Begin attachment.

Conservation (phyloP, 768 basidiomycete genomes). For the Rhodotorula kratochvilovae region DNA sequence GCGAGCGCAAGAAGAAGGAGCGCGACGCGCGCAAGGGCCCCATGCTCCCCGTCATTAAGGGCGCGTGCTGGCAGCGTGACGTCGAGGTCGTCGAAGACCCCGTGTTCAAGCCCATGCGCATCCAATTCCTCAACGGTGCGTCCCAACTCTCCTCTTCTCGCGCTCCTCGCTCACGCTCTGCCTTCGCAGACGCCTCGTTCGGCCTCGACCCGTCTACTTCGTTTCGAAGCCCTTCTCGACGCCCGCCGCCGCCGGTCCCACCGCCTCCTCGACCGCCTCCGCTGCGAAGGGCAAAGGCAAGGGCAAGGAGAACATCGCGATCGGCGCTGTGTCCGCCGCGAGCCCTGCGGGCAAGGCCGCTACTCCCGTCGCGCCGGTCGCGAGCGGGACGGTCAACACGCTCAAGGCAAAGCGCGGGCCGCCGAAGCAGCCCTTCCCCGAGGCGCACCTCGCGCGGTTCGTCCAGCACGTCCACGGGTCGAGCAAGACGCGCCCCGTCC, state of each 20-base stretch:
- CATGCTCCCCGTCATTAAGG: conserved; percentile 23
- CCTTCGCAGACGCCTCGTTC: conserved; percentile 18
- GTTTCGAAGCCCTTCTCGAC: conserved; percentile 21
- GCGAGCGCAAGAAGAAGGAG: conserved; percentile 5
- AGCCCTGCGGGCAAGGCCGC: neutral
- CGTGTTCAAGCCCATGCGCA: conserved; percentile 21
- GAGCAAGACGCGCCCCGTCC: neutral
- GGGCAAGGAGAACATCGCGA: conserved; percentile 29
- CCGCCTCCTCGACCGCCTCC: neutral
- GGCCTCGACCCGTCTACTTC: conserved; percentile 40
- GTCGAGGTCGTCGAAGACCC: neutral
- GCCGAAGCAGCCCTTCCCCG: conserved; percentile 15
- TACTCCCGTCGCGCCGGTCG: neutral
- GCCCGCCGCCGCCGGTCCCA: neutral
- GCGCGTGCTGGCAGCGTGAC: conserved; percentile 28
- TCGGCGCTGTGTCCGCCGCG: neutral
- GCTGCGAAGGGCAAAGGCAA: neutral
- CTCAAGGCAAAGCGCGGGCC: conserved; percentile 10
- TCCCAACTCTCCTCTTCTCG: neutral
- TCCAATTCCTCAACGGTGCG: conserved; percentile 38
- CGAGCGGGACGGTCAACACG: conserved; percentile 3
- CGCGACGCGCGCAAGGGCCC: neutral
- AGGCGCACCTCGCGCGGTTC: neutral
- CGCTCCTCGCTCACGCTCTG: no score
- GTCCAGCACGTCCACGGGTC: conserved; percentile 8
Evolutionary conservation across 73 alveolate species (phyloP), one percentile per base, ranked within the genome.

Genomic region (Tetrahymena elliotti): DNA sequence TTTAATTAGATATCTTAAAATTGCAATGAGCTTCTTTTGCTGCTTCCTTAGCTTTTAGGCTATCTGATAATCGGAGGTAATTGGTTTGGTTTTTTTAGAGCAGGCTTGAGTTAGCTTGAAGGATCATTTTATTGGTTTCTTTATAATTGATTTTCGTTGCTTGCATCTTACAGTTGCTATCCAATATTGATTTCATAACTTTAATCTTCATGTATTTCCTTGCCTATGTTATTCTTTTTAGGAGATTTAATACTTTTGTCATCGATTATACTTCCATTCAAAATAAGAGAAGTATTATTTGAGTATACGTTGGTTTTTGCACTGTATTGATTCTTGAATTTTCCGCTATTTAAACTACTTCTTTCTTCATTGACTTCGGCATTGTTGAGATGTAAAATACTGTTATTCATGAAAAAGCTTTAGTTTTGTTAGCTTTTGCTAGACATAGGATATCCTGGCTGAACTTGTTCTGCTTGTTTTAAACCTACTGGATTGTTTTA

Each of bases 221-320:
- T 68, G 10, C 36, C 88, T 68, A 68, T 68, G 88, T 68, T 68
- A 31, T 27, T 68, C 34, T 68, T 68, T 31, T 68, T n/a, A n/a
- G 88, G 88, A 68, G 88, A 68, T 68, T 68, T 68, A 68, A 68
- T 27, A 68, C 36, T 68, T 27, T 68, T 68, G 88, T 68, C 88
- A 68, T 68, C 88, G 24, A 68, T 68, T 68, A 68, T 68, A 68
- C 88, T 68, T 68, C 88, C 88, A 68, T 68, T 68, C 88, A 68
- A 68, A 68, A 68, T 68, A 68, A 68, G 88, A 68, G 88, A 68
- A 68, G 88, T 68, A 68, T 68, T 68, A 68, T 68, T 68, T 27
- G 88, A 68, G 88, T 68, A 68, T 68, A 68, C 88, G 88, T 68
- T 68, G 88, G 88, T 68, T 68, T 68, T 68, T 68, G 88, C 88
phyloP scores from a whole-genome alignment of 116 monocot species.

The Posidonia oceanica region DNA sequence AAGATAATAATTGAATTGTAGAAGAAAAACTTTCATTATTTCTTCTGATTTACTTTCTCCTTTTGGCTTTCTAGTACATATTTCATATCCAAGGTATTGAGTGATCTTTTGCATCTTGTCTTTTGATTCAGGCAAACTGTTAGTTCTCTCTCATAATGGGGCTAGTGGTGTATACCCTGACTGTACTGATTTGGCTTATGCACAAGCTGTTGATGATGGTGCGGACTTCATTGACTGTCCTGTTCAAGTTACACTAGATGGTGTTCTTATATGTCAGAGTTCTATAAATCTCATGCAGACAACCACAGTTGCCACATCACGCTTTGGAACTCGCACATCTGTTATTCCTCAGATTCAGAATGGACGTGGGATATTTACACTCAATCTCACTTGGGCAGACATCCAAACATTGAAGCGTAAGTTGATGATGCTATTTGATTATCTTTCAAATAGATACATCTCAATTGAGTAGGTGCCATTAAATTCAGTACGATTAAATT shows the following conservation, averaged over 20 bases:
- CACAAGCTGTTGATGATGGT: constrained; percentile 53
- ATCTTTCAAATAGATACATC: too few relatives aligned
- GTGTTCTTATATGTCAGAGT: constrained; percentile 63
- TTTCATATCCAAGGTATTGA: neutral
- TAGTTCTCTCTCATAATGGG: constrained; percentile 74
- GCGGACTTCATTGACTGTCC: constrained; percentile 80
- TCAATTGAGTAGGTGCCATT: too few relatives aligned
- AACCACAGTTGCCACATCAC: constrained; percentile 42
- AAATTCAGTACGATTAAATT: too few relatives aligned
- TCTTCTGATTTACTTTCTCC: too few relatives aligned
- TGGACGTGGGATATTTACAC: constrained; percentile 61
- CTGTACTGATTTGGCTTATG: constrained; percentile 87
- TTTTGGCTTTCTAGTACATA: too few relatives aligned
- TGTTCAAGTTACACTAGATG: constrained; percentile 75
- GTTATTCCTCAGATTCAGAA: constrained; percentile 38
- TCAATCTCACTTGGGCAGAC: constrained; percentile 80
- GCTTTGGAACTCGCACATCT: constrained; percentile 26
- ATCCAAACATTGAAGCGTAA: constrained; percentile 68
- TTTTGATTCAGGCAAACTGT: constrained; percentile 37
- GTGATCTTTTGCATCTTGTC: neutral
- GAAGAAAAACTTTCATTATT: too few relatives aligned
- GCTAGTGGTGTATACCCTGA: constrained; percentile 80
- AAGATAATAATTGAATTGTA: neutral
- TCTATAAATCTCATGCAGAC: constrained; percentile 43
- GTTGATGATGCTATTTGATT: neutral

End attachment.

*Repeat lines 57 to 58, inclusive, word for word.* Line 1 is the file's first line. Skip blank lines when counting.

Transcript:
- TCAATCTCACTTGGGCAGAC: constrained; percentile 80
- GCTTTGGAACTCGCACATCT: constrained; percentile 26